Medicare Telehealth: An Updated Overview
Telehealth services are reimbursed off the Physician Fee Schedule (PFS), a $90 Billion payment system. The payments under the PFS are resource-based, and they take into account physician or other practitioner work, practice expenses (clinical staff, time, equipment, and disposable supplies), and malpractice insurance. Payment is made at the level of a hick picks (HCPCS) code (list is maintained on the CMS website), with each code generally describing a discrete service. For purposes of physician payment policy, CMS tends to divide the “world” of virtual services into those that CMS considers Medicare telehealth and those that are not Medicare telehealth. The internal and external processes for adding new codes for telehealth services are done through the PFS Notice and Comment Rulemaking Process. In the past, CMS has created Medicare-specific coding to describe a portion of service when they do not believe that the entire service could be furnished using Telecommunication Technology.
Payment Policy for Medicare Telehealth
- These are services that would otherwise occur in person and are paid at the in-person rate. This point is essential because, as previously stated, the PFS is a resource-based payment system. Services used to furnish telehealth communication technology must be valued to account for the efficiencies of furnishing a service remotely. However, Medicare Telehealth Services are not described or valued as remote services. They are the same, for payment purposes, as an in-person service. These services are subjected to restrictions on geography, site of service, and practitioner type. The Medicare Telehealth benefit was made to improve access to care for beneficiaries in rural areas.
- Section 1834(m) of the Social Security Act lays out the specific circumstances where Medicare will make payments for services that would otherwise occur in-person but are instead furnished using communication technology.
- The beneficiary must be in a rural area, and they must be in a medical facility. There are a few exceptions—Congress has amended 1834(m) to remove the geographic and site of service restrictions for beneficiaries with end-stage renal disease, for diagnosis and treatment of an acute stroke, for beneficiaries with a substance use disorder and co-occurring mental health disorder, and most recently, services pertaining to mental health.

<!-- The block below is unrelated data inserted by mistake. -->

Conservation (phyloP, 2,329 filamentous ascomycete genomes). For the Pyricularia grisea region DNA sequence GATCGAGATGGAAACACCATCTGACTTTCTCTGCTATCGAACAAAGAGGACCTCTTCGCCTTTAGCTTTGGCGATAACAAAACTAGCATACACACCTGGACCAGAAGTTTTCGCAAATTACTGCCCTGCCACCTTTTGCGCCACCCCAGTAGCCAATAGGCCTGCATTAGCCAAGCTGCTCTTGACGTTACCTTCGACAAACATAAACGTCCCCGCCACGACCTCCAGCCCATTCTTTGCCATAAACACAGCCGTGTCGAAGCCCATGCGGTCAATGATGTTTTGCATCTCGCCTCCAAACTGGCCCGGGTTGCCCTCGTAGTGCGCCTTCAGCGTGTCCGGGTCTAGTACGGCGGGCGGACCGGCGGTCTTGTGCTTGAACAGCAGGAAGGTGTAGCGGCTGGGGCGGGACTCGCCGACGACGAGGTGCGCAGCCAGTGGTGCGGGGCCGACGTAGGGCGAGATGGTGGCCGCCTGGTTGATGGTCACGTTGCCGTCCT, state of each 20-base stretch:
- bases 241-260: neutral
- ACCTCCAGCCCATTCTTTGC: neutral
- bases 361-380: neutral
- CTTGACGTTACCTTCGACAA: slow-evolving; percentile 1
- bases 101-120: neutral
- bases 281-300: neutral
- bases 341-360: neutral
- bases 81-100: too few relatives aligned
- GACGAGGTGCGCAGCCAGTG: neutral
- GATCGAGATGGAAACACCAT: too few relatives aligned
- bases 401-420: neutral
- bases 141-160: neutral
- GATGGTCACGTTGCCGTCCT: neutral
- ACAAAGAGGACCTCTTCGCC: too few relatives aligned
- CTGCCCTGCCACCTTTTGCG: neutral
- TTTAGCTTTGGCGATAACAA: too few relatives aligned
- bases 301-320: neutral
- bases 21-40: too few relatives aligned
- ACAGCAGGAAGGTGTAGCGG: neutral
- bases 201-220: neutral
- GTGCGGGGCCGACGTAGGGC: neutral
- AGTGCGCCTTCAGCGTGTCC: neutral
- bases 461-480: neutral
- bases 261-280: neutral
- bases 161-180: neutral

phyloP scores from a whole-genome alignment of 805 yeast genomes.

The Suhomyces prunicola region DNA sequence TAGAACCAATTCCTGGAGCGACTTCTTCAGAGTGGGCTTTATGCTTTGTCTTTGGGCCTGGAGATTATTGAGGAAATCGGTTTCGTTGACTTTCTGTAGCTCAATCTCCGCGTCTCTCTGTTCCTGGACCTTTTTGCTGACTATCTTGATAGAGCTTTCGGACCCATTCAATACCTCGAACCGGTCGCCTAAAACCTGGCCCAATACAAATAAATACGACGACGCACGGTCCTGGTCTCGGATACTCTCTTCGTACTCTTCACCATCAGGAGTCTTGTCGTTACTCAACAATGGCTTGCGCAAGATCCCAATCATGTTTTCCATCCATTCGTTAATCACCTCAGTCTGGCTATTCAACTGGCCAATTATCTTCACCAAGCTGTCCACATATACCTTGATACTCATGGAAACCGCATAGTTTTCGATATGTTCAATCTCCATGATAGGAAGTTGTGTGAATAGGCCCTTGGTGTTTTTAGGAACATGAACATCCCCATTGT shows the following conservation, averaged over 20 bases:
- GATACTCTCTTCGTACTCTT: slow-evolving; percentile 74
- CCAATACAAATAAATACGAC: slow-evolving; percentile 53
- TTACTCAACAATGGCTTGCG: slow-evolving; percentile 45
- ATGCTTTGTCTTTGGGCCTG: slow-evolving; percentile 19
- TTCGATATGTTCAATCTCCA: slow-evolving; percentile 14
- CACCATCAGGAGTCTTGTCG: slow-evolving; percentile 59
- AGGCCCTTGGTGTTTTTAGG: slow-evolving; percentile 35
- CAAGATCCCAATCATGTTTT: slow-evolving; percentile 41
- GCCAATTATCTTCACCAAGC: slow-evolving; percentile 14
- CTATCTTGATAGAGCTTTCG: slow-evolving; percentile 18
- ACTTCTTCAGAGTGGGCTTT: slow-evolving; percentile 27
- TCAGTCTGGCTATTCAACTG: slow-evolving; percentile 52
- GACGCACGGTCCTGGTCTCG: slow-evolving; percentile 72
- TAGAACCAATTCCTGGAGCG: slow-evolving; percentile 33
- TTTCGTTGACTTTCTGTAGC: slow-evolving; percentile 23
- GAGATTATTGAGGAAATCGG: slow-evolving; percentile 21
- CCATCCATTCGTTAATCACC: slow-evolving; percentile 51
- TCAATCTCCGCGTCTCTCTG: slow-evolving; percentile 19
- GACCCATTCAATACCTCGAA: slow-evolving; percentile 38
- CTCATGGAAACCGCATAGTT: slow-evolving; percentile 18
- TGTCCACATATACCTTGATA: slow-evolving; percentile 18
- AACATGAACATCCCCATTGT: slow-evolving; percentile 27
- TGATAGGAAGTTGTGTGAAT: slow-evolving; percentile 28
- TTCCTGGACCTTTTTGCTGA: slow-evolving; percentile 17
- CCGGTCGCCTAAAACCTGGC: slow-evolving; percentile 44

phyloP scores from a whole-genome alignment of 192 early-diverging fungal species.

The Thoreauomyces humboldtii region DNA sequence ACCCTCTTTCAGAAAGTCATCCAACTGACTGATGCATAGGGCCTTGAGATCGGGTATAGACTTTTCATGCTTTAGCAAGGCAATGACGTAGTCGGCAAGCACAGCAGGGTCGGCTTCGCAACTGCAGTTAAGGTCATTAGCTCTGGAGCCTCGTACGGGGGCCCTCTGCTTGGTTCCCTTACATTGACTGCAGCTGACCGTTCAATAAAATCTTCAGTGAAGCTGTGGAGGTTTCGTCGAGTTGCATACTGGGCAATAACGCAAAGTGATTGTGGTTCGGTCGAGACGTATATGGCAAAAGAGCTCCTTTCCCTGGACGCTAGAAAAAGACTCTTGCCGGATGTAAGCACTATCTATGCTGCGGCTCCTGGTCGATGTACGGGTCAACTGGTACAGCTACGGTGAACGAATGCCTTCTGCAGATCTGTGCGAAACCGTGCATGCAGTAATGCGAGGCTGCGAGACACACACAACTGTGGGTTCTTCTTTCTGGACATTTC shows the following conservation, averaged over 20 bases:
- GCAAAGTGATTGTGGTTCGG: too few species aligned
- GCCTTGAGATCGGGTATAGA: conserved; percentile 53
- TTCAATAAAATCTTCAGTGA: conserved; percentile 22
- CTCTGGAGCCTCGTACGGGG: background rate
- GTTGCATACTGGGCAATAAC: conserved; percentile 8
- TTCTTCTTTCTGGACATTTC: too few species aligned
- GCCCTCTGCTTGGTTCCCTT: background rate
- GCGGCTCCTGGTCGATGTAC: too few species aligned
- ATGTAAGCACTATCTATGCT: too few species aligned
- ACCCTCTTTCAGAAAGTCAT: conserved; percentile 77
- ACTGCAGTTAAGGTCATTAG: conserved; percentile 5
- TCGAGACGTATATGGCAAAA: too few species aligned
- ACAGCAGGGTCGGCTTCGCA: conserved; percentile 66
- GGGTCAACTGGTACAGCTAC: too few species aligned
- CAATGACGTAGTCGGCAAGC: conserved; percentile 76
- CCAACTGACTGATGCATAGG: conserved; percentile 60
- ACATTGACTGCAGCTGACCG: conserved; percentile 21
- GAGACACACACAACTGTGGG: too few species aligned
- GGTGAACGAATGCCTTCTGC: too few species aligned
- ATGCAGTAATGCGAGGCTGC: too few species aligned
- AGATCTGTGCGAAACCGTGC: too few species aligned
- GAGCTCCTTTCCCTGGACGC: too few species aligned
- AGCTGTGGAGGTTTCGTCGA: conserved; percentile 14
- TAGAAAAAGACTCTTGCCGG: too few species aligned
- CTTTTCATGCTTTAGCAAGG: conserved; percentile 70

- The statute also limits the range of practitioners who can bill for telehealth. There is a list of these practitioners in the statute.
- This statute excludes therapists—physical therapists, occupational therapists, and speech-language pathologists. Therefore, they cannot bill for telehealth.
- This statute specifies that telehealth must be furnished using Telecommunications technology. CMS has a longstanding regulatory interpretation of Telecommunications Technology: to be live, two-way audio communication technology. However, there is an exception—for asynchronous or stored-forward communication technology. This is explicitly limited to federal telemedicine projects in Alaska and Hawaii.
Payment for Non-Telehealth Medicare Services (Communication Technology Services)
- These are not substituting for in-person services and are therefore valued accordingly (generally a lower payment rate). For example, virtual check-ins, inter-professional consultations (practitioner-to-practitioner consultation), and remote patient monitoring (remote physiologic monitoring services).